If you can't decipher it by now, I really love food. It got the best of me though. I was noticeably much heavier than I was in my early high school years and unhealthily so. If you calculated my BMI, it was up there though maybe not as dire as Mike Huckabee's situation back in the day. Perhaps that's what TGI Friday's will do to you? Disclaimer: I still love TGIF and couldn't resist at least one visit with a few friends in July for Endless Appetizers for only $10! Anyway, time was running out to reverse this image before college ends because oh yeah, there was only one more year of college left! So the summer of 2014 would become the self-imposed "Summer of Discipline" (#SummerofDiscipline). The discipline in aiming to lose weight though would extend further to include LSAT studying too since I am taking the LSAT on September 27 so I can maybe eventually become a civil rights attorney, constitutional law professor, Senator, and....well, you get the drift. As the summer nears its end, I can celebrate a record of real results (yes, that is the same exact tagline I crafted when I managed Phyllis Mundy's 2010 reelection campaign and I have no regrets about using it here). Since the spring, I am down 17 pounds, my LSAT score has improved, and, despite my thought that I had enough fun in my life, I still had a lot of fun this summer too. Here's what I learned along the way:
Coaches help - a lot. Be thankful for their presence.
Though the summer of discipline is ostensibly supposed to be about discipling yourself, it doesn't hurt to have the help of others. In fact, it is enormously beneficial because it gives you the motivation, the stamina, and the desire to impress, to work harder, and to keep up with an established, scheduled regimen. That's why I am grateful to my personal trainer, Emily Willhoft, and to my LSAT course instructor, Palmer Heenan. The impact personal training courses and LSAT prep classes have had in improving the summer of discipline is immense. These teachers help give you the willpower, the tools, and the resources to stay strong. If you are trying to lose weight or studying for the LSAT or doing both at the same time, and you can afford to do this, get a personal trainer and sign up for an LSAT class. There are exercises that I know how to do and have a real impact on weight loss and there are questions I know how to answer on LSAT practice tests because of my personal trainer and my LSAT class, respectively.
Summer is the best time to do this kind of thing.
For two simple reasons: 1) you spend more time outside and 2) frankly, you see so many good looking folks enjoying life in the summer, and clearly in full knowledge that they are indeed very good looking, that you think, you know what I got more work to do.
I'm pretty lucky to have plenty in resources but once you get going, it's easier than you think.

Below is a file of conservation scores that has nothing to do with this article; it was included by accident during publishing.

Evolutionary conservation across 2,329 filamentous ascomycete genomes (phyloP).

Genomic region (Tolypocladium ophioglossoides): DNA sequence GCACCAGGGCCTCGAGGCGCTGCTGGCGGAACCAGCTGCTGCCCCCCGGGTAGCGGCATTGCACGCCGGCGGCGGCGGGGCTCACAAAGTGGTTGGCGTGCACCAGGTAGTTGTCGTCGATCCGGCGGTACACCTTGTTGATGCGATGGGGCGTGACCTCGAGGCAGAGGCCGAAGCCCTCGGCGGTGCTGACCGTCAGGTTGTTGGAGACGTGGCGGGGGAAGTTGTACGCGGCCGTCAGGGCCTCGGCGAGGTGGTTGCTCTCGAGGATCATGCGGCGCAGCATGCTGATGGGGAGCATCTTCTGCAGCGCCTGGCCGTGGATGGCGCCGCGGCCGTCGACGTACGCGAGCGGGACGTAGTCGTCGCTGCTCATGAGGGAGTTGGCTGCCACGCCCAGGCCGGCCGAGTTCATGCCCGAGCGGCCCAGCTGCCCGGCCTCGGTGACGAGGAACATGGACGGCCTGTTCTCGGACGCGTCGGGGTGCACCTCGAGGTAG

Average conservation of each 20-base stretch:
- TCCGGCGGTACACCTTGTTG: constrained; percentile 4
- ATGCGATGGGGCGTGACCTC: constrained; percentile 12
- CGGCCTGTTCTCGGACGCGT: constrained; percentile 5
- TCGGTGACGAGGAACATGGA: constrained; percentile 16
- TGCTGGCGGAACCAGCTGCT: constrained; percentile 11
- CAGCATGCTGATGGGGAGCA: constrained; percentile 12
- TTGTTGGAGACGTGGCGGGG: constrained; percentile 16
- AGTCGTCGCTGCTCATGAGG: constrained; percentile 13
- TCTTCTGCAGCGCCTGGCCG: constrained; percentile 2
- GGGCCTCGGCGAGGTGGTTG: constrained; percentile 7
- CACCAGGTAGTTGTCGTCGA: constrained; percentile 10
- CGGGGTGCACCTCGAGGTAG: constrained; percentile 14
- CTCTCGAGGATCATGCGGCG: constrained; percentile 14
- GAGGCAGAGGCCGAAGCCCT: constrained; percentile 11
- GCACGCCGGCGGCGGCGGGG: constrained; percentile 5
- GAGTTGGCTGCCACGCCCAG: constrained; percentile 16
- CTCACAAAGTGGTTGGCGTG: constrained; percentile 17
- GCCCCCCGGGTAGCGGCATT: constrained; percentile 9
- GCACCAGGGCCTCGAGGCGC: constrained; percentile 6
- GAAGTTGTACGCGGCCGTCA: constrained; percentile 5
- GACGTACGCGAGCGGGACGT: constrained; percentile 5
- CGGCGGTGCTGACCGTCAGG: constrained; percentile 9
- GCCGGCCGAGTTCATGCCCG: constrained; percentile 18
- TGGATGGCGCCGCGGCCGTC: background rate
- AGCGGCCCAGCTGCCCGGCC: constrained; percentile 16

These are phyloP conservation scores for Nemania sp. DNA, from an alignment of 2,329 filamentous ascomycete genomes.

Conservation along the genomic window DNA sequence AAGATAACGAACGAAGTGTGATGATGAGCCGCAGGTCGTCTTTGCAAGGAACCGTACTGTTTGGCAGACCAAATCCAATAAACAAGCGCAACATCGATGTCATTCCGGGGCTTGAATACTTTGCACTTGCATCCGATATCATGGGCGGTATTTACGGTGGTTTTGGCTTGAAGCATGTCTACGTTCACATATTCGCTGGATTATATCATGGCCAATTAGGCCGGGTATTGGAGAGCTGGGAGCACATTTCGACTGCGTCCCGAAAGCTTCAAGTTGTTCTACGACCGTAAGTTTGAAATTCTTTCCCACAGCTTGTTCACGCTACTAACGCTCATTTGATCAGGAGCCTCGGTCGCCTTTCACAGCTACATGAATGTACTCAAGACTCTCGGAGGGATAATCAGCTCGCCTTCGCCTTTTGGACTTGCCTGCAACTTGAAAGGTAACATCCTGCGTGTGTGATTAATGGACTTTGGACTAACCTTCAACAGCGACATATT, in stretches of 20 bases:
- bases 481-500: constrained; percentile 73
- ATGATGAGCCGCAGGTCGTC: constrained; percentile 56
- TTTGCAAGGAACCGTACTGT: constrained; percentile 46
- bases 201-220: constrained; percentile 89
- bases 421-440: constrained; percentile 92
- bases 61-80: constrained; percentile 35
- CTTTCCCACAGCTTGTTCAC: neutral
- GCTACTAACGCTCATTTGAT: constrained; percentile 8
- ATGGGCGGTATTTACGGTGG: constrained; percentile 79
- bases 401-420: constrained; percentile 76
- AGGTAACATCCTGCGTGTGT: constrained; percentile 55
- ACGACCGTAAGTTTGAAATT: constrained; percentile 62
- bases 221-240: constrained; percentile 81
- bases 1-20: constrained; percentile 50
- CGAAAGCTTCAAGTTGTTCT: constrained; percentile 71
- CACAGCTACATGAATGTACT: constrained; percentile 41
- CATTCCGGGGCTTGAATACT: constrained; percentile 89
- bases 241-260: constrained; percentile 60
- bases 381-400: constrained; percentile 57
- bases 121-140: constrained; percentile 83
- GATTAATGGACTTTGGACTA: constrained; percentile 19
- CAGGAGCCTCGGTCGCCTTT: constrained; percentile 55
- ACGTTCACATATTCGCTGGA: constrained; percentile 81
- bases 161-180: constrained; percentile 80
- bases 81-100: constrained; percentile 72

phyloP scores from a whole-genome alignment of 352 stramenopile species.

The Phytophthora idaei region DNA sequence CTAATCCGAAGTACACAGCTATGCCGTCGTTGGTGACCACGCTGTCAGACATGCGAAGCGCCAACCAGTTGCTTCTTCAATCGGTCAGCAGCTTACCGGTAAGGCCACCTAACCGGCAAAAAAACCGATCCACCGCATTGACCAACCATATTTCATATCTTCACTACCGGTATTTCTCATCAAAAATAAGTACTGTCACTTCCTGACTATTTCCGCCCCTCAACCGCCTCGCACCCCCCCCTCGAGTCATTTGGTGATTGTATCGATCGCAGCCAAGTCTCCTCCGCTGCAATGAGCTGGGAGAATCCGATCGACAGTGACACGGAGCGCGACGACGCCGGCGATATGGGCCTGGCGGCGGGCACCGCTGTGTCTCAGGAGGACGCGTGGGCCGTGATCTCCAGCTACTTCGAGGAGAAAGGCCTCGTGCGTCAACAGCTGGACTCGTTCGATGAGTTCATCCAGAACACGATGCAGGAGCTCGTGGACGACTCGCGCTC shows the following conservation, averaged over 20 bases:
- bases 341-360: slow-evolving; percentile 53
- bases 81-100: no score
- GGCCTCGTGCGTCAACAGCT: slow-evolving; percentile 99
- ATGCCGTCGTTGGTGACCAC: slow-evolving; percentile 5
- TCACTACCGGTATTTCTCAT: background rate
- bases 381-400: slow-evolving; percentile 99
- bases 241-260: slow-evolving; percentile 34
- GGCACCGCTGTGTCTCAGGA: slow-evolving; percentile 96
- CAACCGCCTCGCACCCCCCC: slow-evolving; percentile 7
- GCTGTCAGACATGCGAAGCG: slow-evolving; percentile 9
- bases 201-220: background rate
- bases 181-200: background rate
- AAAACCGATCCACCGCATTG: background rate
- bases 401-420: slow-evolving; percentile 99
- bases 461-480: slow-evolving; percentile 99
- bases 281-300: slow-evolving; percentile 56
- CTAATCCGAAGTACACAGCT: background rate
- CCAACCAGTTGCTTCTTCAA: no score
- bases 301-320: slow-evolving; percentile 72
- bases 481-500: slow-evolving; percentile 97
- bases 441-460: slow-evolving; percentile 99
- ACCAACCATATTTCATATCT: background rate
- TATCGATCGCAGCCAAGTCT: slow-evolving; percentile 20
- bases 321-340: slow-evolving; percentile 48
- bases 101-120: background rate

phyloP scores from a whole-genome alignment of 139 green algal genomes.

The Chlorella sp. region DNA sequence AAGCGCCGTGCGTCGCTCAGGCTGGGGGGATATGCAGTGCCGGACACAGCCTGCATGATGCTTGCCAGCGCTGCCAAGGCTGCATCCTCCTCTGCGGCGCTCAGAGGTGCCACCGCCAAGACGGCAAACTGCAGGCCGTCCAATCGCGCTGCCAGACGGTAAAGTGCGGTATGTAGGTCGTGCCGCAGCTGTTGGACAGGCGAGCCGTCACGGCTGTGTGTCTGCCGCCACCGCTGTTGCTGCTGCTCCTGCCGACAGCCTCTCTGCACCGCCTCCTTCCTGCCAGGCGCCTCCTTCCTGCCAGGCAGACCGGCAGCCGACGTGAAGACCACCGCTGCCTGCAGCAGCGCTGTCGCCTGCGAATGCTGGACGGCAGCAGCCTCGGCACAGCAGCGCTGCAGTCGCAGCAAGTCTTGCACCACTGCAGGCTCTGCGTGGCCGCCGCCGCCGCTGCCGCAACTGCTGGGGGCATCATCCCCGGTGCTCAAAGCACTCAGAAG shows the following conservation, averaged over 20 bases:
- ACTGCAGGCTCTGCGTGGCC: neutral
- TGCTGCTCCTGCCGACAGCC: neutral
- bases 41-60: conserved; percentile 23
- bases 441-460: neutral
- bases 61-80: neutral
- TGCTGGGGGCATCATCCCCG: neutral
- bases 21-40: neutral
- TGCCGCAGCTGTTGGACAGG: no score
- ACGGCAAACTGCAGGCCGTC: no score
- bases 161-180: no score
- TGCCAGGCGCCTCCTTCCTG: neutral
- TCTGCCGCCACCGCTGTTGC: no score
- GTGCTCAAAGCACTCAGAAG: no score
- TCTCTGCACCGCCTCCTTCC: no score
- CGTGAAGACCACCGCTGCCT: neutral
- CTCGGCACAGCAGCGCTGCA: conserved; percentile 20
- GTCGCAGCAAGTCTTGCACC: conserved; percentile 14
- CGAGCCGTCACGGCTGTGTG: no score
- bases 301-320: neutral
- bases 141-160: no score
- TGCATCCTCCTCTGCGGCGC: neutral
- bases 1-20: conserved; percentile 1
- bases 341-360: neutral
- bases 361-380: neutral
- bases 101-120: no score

I want to emphasize: I was able to succeed in this effort so far in no small part because I am lucky and privileged enough to have the resources to do so, namely: a financially stable household, free (for me) access to two gyms, and caring and generous parents. Obviously, that is a massive help. However, it should also be noted that once you have the momentum instilled in you, you keep going and it is easier than you think. As my friend Jack Cartwright advised me, every single time I would look at food or drinks that looked appealing but was really not good for me, I would think to myself, what would I rather, that I eat this and ultimately gain weight or that I not eat this and ultimately lose weight. The answer was obvious each time. Further, once you get in a routine of exercising daily and eating right and studying at least an hour a day, there's no stopping for you, especially as there are constant reminders around you of what the product of success looks like.
News flash: Positive reinforcement > Shaming.
You guessed it: fat-shaming people who are overweight is -- spoiler alert -- not a great idea! Aside from being straight up bullying and mean and rude, it is also not effective at actually motivating people to lose weight. What I found was most helpful to me in terms of other people's interactions was that words of encouragement, support, and positive reinforcement were incredibly uplifting. When friends and family cheer you on, insist to you that you are capable of something despite your skepticism, and when they applaud you along the way for the progress you've made, it makes a real difference. Nevertheless, it is crucial to note that honesty is really the best policy and it is especially useful in this circumstance because it's the sober assessments of friends and family, who tell you when they think you've gone wrong or taken a step backwards, that can make you also jolt yourself back into the swing of things.
What's the secret formula? None! Sorry, Plankton.
No secret and no magic and nothing complex. Eat right (I basically, with some variation of course given vacations and 4th of July weekend): special K with skim milk for breakfast, turkey on whole wheat sandwich for lunch, and chicken with salad for dinner. As for LSAT: study...a lot. Practice makes perfect. Take as many practice tests as you can, do the homework of your prep course, and utilize any and all online resources you can -- and hope that you have a great fraternity brother like Ryan Jerome who leaves behind for you all of his LSAT prep books he doesn't need anymore because he is going to Fordham Law.
There are very few blog posts that I do without mentioning something political so, in my parting words here, can we all do a summer of discipline if we put our minds to it? YES WE CAN!